Enduring the self-anointed expert.


@postaday 260; #postaday2011.

I bet she voted for President Obama, as did I. I bet she thought she was morally obligated to show her concern for a child with a cough. But really, I don’t know what she was thinking as she stopped the masters swim session last night to bring to my attention (and my coach — Kid1’s social studies teacher, and Kid1’s school principal)  that she noticed my daughter was coughing. News flash: Kid2 has been coughing since the first week of school. Why wouldn’t I be aware?

It was all I could do to not whip my right arm down and spray a wall of water at her. Really? You think I’m not AWARE?

Unsatisfied, she then went over to my daughters, who were playing in a different section of the pool and told them:

  • She was a teacher.
  • Apparently, their mother isn’t worried about them.
  • They could go to school and ask their teacher for medicine.
  • And Kid2 has whooping cough.
  • Which means that she is also a medical professional?
  • Hmmmmm.
This makes me wonder. How empty is this woman’s life? Has she a family? Has she a husband or a significant other? Does she love anyone? Does anyone love her? Is she satisfied with her profession? Or does she drip into lives like a bucket of paint thrown over the world in a cape of misery? Does she make the world groan? She made us groan!
I’m all for health care reform and access to medical care. I think it’s great that preventive health care is being pushed to the masses. But I do think you should reconsider going up to a mother in an East Oahu swimming pool ready to call her out on her parenting skills. Why?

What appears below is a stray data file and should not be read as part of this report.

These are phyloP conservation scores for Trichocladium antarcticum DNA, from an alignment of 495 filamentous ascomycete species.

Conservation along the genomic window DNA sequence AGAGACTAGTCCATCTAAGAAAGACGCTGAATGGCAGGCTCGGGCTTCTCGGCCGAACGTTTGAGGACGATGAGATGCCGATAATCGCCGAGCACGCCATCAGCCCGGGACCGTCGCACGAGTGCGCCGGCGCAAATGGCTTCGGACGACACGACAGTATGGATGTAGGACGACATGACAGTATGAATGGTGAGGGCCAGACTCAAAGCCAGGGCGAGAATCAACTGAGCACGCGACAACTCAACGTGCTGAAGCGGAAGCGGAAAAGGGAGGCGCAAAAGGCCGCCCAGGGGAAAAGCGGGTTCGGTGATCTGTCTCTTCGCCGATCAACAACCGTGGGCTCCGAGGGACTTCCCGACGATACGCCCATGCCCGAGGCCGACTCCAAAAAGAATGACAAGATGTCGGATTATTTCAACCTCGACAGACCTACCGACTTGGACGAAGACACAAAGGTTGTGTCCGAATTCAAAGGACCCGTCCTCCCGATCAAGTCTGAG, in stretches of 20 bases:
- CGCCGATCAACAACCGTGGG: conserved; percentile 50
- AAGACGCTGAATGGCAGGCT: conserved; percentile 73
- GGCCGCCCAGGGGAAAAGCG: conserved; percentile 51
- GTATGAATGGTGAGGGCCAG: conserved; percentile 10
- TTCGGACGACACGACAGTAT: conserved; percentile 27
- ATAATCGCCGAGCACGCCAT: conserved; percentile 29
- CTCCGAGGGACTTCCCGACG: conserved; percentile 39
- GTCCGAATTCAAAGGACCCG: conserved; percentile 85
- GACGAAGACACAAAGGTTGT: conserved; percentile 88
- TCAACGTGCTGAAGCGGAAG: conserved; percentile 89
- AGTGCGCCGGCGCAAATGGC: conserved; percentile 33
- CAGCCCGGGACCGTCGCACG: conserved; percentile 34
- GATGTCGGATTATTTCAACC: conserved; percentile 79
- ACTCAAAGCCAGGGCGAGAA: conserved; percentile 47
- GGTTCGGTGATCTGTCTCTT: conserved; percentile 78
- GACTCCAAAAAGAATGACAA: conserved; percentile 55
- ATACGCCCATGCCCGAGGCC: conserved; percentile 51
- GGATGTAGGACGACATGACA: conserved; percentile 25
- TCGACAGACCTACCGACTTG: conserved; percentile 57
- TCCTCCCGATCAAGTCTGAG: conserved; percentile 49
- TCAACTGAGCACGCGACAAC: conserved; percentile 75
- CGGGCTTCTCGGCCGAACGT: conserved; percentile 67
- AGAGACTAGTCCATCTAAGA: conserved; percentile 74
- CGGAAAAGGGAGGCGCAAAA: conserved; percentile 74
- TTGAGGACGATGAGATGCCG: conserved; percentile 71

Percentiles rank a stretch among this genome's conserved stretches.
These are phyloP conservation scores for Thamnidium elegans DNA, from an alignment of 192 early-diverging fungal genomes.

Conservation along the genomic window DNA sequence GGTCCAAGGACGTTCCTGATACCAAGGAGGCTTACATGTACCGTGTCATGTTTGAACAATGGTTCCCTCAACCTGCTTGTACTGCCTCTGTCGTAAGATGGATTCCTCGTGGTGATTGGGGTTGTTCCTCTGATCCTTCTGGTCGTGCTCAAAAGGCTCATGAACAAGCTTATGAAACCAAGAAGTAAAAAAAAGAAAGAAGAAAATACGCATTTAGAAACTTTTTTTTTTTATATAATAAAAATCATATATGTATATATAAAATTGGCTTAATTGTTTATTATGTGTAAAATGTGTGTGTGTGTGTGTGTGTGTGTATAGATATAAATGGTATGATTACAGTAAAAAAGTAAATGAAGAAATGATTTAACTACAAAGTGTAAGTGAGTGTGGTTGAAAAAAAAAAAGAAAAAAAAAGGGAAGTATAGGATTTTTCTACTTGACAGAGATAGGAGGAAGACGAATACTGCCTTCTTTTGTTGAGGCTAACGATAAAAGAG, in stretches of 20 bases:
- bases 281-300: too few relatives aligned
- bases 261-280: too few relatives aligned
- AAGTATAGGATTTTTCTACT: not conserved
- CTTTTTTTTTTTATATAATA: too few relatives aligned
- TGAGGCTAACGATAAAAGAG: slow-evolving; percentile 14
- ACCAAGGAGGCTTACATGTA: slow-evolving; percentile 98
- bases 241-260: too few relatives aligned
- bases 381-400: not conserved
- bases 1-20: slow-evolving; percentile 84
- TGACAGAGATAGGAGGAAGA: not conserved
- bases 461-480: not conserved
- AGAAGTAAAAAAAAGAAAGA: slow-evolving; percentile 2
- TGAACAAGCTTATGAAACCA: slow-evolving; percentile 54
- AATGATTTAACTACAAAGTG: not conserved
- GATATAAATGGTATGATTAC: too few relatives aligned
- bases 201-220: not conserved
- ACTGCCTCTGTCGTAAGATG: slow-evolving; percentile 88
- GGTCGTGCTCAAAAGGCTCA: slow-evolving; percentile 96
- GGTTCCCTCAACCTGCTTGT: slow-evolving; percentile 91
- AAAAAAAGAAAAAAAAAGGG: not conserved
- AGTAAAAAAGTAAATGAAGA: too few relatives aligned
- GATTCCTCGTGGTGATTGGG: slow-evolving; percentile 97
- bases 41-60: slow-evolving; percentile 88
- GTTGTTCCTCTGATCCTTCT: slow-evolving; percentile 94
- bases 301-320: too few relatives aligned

• You might get splashed.
  • You might have to identify yourself.
  • Your professional skills might be questioned.
  • You might walk away feeling like a horse’s ass. And that would be correct.
As is always the case for me, appropriate responses come later. Rather than waste them, let me put them here:
  • If you’re a teacher, then you’d be familiar with state and federal laws prohibiting the dispensing of medicines at school.
  • If you’re a doctor, you wouldn’t want to upset a child by telling her, without a parent present, what her diagnosis is. Especially in a swimming pool! Especially free of charge!
  • If you’re a Child and Family Services employee, then you would be familiar with the judicial path to attending to Hawaii’s families.
  • If your morals compel you to meddle in the business of strangers, then you could probably find plenty of those in need outside of a private swimming club setting.
In all of these cases, here are some free tips most people have already mastered in life by the time you’re a skinny-assed busybody dressed in Jane Fonda Workout clothes, leg warmers and a sweatband:
  • Mind Your Own Business.
  • Know when to shut your mouth.
  • Know the difference between a happy child and an unhappy child.
  • Know the difference between a healthy child and a child with a chronic disease.
  • Know the difference between a loved child and an abused child.
  • Know the difference between a mother in love with her children and a mother who is not.
  • Know when you’re way out of line.

Author: lavagal

Hawaii Kai wife and mom. Melanoma Stage 3a Cancer is my new opponent. Writer, super sub teacher, triathlete, awesome cook, ocean girl with head-to-toe sun protection.

5 thoughts on “Enduring the self-anointed expert.”

  1. It wasn’t someone I recognized, and I thought how ridiculous it was for her to suggest the girls ask their teachers for medicine! Maybe she was impersonating a teacher! Whoever she was, the big L on her forehead was missing.

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